The soft leather steering wheel feels chunky and doesn't have paddle shifters (it has button shifters) but has nice support around the 9 and 3 o’clock grips, and there's a wide range of electronic tilt and reach adjustment that meets with good seat adjustment.
ON THE ROAD
Elsewhere the Alpina refinement is found in its chassis tweaks that start with adding specifically calibrated new parts and electronic programs to the 540i donor, meaning the B5 misses out on the M5's lighter carbon-fibre roof.
And this is also a much different beast to the six-cylinder 540i. First is the addition of a rebuilt 4.4-litre bi-turbo V8 that produces 447kW and 800Nm of torque at 3000rpm; the same power as the new M5 but with 50Nm more torque, offering an almost identical 0-100km/h in 3.5sec and a higher top-speed.
The reason for that is the use of a larger Garrett exhaust-side turbine, wider and better flowing intake manifold and new Mahle pistons that cop 1.4 bar of boost pressure on top of a 10:1 compression ratio. The result is explosive acceleration no matter the speed.
The ZF eight-speed automatic couldn’t take the extra Newtons and has been strengthened and retuned while the all-wheel drive system gets Alpina tweaks. Unlike the M5, it can't flick into two-wheel only mode but it will push up to 90 per cent of torque to the rear axle.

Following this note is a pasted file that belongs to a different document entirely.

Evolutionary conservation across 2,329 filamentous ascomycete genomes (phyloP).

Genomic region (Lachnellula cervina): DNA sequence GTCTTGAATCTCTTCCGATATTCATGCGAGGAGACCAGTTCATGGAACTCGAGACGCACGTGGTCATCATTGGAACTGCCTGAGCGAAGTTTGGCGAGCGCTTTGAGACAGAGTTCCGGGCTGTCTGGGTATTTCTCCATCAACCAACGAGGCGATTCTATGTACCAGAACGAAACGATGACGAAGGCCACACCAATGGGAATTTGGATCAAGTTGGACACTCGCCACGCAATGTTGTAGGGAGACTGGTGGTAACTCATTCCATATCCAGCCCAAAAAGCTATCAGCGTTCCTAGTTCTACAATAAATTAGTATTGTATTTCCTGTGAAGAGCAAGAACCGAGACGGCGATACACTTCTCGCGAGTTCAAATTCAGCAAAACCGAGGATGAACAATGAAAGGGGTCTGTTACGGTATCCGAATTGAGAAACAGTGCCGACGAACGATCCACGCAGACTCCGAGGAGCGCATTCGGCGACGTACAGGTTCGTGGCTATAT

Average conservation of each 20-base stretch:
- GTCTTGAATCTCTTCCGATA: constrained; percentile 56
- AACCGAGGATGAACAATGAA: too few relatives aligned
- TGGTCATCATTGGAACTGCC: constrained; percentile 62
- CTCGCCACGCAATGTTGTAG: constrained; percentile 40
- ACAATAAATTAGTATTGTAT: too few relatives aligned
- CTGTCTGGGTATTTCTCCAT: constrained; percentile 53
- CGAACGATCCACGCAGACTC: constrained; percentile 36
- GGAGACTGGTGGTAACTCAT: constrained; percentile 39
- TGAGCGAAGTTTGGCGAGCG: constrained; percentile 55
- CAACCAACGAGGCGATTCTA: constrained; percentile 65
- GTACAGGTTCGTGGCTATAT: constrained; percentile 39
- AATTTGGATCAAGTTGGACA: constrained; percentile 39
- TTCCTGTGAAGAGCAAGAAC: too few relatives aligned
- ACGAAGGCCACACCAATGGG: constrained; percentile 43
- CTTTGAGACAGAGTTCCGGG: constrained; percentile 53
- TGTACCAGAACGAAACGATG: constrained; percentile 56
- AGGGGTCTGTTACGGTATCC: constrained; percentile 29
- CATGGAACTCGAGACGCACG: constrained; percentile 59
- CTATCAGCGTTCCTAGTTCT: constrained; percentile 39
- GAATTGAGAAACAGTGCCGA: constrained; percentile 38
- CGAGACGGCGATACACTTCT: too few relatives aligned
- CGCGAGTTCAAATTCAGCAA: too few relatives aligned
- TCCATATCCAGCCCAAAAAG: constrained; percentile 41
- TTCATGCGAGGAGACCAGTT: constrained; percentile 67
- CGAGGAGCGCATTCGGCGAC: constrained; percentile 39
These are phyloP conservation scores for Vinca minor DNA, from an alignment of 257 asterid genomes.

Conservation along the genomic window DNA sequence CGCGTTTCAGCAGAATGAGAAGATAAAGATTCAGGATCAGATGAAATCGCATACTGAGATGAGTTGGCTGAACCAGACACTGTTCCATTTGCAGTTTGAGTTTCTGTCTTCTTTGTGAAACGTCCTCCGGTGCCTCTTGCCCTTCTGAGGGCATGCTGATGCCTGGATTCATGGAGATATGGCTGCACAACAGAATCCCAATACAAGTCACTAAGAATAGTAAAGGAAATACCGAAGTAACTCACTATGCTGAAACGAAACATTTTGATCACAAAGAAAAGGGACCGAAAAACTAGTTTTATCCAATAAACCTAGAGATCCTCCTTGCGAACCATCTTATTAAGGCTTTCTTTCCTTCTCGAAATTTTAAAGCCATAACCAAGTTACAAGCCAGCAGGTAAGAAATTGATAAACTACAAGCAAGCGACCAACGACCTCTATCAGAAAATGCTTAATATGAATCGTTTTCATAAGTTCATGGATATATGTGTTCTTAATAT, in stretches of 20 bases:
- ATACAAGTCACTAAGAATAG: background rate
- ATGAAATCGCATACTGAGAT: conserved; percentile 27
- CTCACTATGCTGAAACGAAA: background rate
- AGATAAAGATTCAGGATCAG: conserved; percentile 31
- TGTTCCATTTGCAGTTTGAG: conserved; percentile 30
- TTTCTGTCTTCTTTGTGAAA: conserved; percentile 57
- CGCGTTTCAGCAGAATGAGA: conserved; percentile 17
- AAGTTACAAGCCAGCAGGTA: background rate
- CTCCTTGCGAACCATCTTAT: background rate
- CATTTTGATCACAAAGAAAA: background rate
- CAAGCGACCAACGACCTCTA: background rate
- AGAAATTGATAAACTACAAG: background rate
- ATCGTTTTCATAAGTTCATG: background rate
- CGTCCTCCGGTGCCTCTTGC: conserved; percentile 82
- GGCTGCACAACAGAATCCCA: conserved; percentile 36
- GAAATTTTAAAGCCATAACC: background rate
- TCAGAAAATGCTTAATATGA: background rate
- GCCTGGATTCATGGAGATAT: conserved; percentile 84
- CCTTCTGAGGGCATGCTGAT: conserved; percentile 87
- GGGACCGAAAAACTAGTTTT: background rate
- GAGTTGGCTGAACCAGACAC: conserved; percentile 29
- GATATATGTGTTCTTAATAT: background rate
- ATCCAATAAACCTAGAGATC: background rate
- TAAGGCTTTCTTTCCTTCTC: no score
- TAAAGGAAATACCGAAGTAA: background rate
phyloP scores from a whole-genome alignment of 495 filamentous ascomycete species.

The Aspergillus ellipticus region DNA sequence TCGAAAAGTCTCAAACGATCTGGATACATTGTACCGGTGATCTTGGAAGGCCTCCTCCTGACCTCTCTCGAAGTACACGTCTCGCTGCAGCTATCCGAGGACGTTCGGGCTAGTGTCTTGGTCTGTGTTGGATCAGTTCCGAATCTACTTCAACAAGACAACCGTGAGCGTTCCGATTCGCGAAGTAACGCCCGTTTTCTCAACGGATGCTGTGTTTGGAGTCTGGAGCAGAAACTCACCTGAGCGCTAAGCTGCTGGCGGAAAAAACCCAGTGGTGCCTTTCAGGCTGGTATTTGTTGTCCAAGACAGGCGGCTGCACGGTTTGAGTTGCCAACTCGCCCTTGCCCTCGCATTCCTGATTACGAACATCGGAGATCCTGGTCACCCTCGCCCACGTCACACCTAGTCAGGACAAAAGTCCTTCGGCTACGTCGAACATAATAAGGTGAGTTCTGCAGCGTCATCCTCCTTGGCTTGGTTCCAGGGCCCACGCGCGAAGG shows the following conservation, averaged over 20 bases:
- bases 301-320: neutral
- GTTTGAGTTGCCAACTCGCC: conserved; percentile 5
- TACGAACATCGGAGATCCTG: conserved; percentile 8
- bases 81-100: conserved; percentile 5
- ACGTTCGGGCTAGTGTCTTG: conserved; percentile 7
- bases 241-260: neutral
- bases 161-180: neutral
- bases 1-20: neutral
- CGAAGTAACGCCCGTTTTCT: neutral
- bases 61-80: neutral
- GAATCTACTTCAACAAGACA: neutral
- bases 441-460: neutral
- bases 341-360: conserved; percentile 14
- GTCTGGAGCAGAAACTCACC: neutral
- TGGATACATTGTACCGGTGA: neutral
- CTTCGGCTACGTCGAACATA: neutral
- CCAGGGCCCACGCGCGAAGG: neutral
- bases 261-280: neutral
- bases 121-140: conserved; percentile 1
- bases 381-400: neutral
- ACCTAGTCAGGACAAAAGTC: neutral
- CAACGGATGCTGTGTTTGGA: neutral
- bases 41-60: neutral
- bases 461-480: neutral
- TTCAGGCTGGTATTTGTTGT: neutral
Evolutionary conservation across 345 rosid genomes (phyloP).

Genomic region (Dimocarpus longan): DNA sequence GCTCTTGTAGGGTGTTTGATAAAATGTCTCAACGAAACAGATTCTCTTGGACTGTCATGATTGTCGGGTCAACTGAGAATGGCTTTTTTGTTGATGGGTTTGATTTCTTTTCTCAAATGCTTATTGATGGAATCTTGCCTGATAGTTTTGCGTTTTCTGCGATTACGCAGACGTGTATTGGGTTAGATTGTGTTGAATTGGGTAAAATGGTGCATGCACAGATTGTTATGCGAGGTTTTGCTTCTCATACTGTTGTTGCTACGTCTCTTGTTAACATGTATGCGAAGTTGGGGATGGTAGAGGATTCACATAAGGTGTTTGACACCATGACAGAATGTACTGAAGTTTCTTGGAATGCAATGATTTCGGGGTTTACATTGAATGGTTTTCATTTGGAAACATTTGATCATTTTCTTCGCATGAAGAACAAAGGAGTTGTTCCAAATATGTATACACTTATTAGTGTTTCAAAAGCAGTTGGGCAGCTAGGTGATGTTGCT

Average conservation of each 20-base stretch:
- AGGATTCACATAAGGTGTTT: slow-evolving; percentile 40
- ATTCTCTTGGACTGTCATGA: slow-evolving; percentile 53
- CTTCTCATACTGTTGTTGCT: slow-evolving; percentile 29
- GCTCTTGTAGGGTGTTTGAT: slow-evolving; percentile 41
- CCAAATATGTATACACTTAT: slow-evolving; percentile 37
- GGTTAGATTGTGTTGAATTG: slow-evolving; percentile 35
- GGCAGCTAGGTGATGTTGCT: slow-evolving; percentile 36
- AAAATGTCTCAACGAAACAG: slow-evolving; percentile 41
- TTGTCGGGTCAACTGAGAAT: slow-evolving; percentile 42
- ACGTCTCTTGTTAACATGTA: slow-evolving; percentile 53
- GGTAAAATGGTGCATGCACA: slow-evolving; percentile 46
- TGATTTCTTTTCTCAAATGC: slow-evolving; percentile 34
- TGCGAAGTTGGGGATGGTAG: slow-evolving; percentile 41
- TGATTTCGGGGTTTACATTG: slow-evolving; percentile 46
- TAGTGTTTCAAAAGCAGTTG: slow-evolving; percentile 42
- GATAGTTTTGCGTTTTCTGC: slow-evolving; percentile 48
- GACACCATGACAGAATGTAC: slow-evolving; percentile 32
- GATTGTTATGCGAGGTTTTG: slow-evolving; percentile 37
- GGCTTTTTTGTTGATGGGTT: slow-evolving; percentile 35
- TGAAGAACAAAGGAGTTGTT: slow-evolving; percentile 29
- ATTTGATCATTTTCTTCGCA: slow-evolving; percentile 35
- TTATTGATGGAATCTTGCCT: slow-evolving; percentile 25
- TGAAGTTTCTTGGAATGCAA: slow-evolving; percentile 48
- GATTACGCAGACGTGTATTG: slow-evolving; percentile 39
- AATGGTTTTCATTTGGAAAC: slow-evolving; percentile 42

Chassis tweaks consist of a new front wishbone assembly with added 1-degree of negative camber, shorter and stiffer Eibach springs and Bilstein-sourced and tuned dampers among a myriad of finer electronic and hardware tweaks to things like the steering and adaptive suspension.
It all helps make for an easily manoeuvrable large sedan at slow speed that sharpens to a bullet when going fast. Stability at high-speed is impressive and clearly tuned for the B5's home highways but even at slower speeds it takes a fair mis-judgement to upset its composure that’s firm and well balanced in sport mode.
The xDrive all-wheel drive system works to keep the rear-end from being unwieldly under the high amount of torque and the optional LSD further helps put grunt to the correct wheels. The big 395mm front and 398mm rear brakes are also commendable and while carbon-ceramic discs aren’t available there’s no reason to have them, with good pedal modulation and plenty of quick-biting grip when needed.
We were limited in our driving time but over winding roads with varied surfaces the B5 felt as though it was well-balanced between dynamic ability and comfort.
Other facets like steering and throttle response are sharper and more accurate in sport settings and transform the B5’s attitude on the road towards an almost-edgy ride but hit the Alpina’s-unique comfort plus mode and the adaptive dampers slacken with floating road compliance that’s befit of the 5-Series’ nature.
TMR VERDICT | OVERALL
it’s the extra plush ride which sacrifices a bit of performance that defines what the B5 is and what it can’t be. But like the original executive express M5 that was a subtle performance upgrade, the B5 feels shades of the same. It adds comfort and exclusivity while quenching the performance thirst, and is held back only by its unfamiliarity on the Australian showroom floor.